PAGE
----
The alligators in Lake Alice, on the University of Florida’s huge campus, stayed hidden beneath the water’s surface on a hot June day. Footage from a couple of years back of an alligator interrupting a lakeside student picnic to snatch a sandwich shows that it is wise to heed the warning signs and “stay away from the water”. As a storm flashed by in the distance, the most alarming presences on the university’s campus in Gainesville were the legions of persistent mosquitoes.
Things were far less serene on 19 October last year, when Richard Spencer – the most prominent white supremacist in the US and populariser of the term “alt-right” – spoke at the university. Florida governor Rick Scott declared a statewide state of emergency, 1,000 police officers were on campus – including snipers on rooftops – while helicopters and drones circled overhead, and thousands of protesters gathered outside and inside the auditorium where Mr Spencer spoke.
The share of the security costs borne by the public university came to more than $300,000 (£226,000), while Mr Spencer’s bill was limited to the $10,000 that he was charged for auditorium hire (federal law prevents external speakers being billed for security costs).
At the University of Florida, scene of one of the most explosive controversies over free speech on campus, key questions are still being debated: how universities can stop themselves being “exploited” by extremist speakers, and whether there are, or should be, limits to free speech at universities when it comes to the expression of racist views.
Kent Fuchs, the university’s president, told Times Higher Education that “nationwide and worldwide there are controversial people that come to universities – and…universities do have a role, I think, to be a place where ideas are aired and debated and discussed. But the real issue is what about ultra, cruelly, extraordinarily extremist individuals. Are universities a place where those people can come and have a platform?”
The key factors that allowed Mr Spencer to speak at the University of Florida (he was not invited by any individual or student group at the university) are common to other episodes in the US involving extremist or “controversial” speakers on campus, notably Milo Yiannopoulos’ appearances at the public University of California, Berkeley.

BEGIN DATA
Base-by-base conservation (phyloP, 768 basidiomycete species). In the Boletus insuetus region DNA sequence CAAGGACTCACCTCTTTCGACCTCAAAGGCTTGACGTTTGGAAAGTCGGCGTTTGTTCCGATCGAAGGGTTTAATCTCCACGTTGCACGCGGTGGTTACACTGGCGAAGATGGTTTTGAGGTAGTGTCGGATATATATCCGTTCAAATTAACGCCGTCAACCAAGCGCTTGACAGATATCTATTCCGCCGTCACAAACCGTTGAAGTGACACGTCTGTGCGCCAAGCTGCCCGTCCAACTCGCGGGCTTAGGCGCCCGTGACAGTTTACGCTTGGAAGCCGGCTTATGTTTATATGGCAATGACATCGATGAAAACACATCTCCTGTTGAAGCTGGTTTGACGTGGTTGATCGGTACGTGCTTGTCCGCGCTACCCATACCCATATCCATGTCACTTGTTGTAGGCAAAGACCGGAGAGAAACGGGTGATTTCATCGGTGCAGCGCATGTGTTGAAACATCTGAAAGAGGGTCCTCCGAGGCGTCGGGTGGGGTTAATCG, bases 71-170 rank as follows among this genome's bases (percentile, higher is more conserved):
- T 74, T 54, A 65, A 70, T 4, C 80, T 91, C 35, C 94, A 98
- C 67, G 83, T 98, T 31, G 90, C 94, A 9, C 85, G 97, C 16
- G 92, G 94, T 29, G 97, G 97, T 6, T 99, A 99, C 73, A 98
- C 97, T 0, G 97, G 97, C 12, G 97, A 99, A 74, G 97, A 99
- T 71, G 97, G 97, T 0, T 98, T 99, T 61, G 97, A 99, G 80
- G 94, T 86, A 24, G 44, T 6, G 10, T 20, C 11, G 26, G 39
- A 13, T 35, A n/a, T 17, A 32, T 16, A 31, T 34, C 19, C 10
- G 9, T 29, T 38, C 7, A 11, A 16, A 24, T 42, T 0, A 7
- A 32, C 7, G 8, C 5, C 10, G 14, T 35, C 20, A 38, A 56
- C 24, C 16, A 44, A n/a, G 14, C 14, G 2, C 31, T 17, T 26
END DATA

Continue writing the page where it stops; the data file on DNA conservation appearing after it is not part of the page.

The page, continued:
The First Amendment to the US Constitution prevents laws abridging the right to free speech (with exceptions for certain specified categories of speech). As a public university, the University of Florida has obligations under the First Amendment and in terms of public use of its facilities. Given these factors, the University of Florida leadership eventually opted (after a couple of about-turns) to allow Mr Spencer to speak rather than fight him in the courts. But some students and faculty strongly believe that the latter option would have been the right one.
Mr Spencer and his National Policy Institute thinktank sued other universities that refused permission for him to speak at their campuses, with one, Michigan State University, eventually allowing him to appear in March.
The “delay strategy” of refusing permission “worked for many of [the universities] because he’s given up” by dropping other lawsuits, said Dr Fuchs.
However, he added: “At our point in time, we believed that they [Mr Spencer and the National Policy Institute] were well funded. And we brought in constitutional experts that had argued Supreme Court cases, [and we] had them helping us determine the path forward. They all said, ‘you cannot stop him forever. What you can do is control the place and the time.’ So that’s what we decided to do.”
Dr Fuchs continued: “I received personally two primary criticisms. One was, indeed, that we did not fight through until the Supreme Court in not allowing him to come. And then, secondly, that I was so vocal in telling everyone not to be present near the event.”
In a statement at the time, Dr Fuchs made clear the University of Florida’s “denunciation of all hate speech and racism, and in particular the racist speech and white-nationalist values of Mr Spencer”. But given “what Spencer wanted was for people to show up and yell at him”, Dr Fuchs told students that the best option was for them to “protest…somewhere else so there’s not the media story”, he said.
Apprehension was high given events at the University of Virginia in Charlottesville in August 2017, where Mr Spencer led a torch-lit rally of white supremacists and a counter-protester was killed.
The BBC reported from the University of Florida that “inside the campus auditorium several dozen supporters of Mr Spencer were overwhelmingly outnumbered by protesters who shouted down the speaker” with chants of “Nazis are not welcome here” and “Let’s Go Gators!” – a reference to the university’s sports mascot.
Clay Calvert, Brechner eminent scholar of mass communication and director of the Marion B. Brechner First Amendment Project at the University of Florida, said that Mr Spencer “definitely raises huge First Amendment-based free speech questions for public universities in the United States”.
Richard Spencer on stage